Dutch and German judges have difficulties in applying EU law

Dutch and German judges have difficulties in applying EU law 20 March 2012

‘Brussels’ expects national judges to apply EU law consistently. They are willing, but not always able to meet this expectation.

European economic integration can only be achieved through a uniform application of EU law. National judges are, therefore, expected by Brussels to apply EU law in the cases they have to deal with, even in cases in which the parties themselves do not invoke it. Large parts of national law – trade law, competition law, consumer law – in fact contain rules that have been made in Brussels. EU law directly provides rights to EU citizens. Therefore, not only Brussels, but also parties may expect national courts to know when and how to apply EU law or national laws based on it. However, this expectation often does not coincide with practice. Especially judges that are not regularly confronted with EU law do not always recognize the relevance of EU law in their cases. As a result, national laws may be interpreted wrongly, rights of citizens may not be fully recognized in concrete cases, and a judgment may lead to long and costly appeal procedures.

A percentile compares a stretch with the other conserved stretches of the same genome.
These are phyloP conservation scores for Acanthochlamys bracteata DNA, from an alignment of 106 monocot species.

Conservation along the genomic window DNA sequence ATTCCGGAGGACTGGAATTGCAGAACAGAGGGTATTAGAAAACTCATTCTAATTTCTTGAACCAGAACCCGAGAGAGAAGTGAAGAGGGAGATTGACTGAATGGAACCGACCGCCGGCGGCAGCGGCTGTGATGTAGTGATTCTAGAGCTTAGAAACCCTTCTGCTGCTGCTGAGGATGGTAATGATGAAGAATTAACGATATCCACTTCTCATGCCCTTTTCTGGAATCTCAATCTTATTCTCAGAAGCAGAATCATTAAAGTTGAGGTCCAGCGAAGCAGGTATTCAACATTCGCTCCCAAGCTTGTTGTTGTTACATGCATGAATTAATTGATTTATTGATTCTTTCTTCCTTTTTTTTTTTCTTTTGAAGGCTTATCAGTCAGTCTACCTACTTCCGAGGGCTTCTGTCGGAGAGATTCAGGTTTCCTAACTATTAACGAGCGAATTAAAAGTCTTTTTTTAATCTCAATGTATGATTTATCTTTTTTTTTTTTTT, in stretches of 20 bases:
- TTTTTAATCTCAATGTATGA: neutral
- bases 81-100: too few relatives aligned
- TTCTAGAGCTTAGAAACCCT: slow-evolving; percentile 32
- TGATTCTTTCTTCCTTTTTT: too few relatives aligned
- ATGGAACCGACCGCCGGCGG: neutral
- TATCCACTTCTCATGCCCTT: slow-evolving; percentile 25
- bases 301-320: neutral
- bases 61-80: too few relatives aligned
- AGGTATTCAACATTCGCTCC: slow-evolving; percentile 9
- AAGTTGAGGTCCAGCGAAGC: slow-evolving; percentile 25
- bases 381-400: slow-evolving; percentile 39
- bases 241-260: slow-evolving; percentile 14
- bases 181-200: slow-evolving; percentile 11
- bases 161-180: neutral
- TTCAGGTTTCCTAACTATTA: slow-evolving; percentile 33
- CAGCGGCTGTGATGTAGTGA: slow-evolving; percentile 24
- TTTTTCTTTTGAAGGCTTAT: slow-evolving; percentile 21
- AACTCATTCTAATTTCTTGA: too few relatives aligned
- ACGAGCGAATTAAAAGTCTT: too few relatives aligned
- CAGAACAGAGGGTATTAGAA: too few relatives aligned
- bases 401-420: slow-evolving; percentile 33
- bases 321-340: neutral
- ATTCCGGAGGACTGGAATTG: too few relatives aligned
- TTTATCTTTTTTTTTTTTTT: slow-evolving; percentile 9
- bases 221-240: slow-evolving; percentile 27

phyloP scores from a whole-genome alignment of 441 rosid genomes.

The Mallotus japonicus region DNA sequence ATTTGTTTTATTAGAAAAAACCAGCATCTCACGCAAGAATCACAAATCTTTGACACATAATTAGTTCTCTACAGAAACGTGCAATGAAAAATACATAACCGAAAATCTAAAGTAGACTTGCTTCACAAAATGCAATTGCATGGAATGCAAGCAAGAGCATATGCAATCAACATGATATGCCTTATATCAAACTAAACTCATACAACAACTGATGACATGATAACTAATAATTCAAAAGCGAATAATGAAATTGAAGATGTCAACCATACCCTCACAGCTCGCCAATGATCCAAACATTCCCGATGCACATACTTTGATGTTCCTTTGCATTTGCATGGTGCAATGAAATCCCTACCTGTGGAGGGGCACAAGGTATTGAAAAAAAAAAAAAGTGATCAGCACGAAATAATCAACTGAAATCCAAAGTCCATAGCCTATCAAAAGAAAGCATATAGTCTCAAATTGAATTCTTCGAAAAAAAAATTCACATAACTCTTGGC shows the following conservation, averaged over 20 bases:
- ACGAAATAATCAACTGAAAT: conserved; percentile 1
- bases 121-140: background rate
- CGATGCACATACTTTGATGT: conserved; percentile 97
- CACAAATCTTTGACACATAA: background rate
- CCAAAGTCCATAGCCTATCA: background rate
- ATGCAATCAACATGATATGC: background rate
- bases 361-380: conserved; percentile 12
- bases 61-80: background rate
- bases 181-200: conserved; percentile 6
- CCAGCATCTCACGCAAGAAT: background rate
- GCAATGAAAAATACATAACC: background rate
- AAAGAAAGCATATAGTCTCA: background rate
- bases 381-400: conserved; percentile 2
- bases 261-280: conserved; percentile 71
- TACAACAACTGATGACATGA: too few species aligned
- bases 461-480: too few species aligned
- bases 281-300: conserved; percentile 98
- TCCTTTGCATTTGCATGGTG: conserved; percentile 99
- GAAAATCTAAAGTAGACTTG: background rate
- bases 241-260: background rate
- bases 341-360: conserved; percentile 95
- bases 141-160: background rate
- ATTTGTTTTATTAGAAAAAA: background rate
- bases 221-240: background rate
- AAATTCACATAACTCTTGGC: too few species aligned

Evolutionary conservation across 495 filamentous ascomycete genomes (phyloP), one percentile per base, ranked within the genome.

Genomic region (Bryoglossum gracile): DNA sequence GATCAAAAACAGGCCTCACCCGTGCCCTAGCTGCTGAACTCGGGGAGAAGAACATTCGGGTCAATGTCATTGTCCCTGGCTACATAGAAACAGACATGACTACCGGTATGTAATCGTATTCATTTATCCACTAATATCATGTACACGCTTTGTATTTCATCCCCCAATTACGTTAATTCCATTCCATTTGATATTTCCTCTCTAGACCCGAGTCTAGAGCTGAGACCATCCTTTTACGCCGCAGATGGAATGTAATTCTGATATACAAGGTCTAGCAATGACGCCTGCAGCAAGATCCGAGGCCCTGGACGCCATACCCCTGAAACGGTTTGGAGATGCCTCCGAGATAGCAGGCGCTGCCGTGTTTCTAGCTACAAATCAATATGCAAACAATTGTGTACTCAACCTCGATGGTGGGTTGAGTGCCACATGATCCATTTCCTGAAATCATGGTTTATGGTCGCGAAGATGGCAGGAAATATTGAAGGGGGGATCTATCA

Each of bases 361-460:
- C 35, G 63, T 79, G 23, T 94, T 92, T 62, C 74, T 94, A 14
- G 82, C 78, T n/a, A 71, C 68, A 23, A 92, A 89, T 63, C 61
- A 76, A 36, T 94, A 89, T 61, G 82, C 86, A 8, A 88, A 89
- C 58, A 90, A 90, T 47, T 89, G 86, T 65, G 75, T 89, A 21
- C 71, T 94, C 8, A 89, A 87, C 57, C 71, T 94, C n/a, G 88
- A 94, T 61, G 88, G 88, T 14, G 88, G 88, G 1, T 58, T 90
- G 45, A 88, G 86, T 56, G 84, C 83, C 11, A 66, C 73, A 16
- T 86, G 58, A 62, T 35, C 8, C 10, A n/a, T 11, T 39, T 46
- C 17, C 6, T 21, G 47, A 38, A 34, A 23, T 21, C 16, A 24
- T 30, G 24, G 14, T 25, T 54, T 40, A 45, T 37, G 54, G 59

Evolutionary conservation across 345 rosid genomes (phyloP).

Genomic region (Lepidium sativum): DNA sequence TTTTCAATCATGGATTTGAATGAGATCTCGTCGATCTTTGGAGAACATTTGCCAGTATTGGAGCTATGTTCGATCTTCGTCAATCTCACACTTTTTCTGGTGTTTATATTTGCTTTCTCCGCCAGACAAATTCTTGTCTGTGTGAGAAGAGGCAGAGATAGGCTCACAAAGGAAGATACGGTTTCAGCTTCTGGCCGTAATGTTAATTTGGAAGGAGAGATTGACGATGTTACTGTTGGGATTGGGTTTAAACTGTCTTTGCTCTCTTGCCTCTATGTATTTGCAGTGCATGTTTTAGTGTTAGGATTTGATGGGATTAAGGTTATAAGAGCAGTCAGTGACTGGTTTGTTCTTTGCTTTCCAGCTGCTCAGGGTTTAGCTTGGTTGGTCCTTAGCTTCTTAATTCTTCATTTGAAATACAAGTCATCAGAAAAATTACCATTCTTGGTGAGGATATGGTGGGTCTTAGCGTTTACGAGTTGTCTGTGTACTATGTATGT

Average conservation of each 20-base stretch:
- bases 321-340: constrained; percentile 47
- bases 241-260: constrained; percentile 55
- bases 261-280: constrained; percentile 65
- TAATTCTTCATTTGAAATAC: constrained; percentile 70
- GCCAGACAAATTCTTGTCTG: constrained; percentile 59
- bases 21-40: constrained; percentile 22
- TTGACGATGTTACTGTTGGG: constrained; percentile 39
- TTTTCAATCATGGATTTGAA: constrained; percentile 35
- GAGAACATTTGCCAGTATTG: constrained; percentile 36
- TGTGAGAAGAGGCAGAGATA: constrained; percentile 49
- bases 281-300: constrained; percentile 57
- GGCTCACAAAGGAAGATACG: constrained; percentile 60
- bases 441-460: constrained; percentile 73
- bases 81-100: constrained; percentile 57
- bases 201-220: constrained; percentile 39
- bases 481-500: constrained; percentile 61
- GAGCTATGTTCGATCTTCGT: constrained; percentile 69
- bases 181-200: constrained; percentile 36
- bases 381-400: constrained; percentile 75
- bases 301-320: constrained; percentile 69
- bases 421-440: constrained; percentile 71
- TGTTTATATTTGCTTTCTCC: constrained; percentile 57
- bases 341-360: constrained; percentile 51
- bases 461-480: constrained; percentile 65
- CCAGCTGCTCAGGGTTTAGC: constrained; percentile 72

This is the outcome of a HiiL research project titled ‘National Judges as European Union Judges’ that comprised extensive questionnaires and interviews among lower court judges in the German state of North Rhine-Westphalia and in the Netherlands. The researchers make a number of recommendations:

  • Short introductory and advanced educational courses in EU law for judges should be set up or improved;
  • Building and maintaining an online database for retrieving information on the practice of courts in similar cases in other states;
  • Coordinators as contact points for EU law that exist at Dutch courts should also be established at German courts.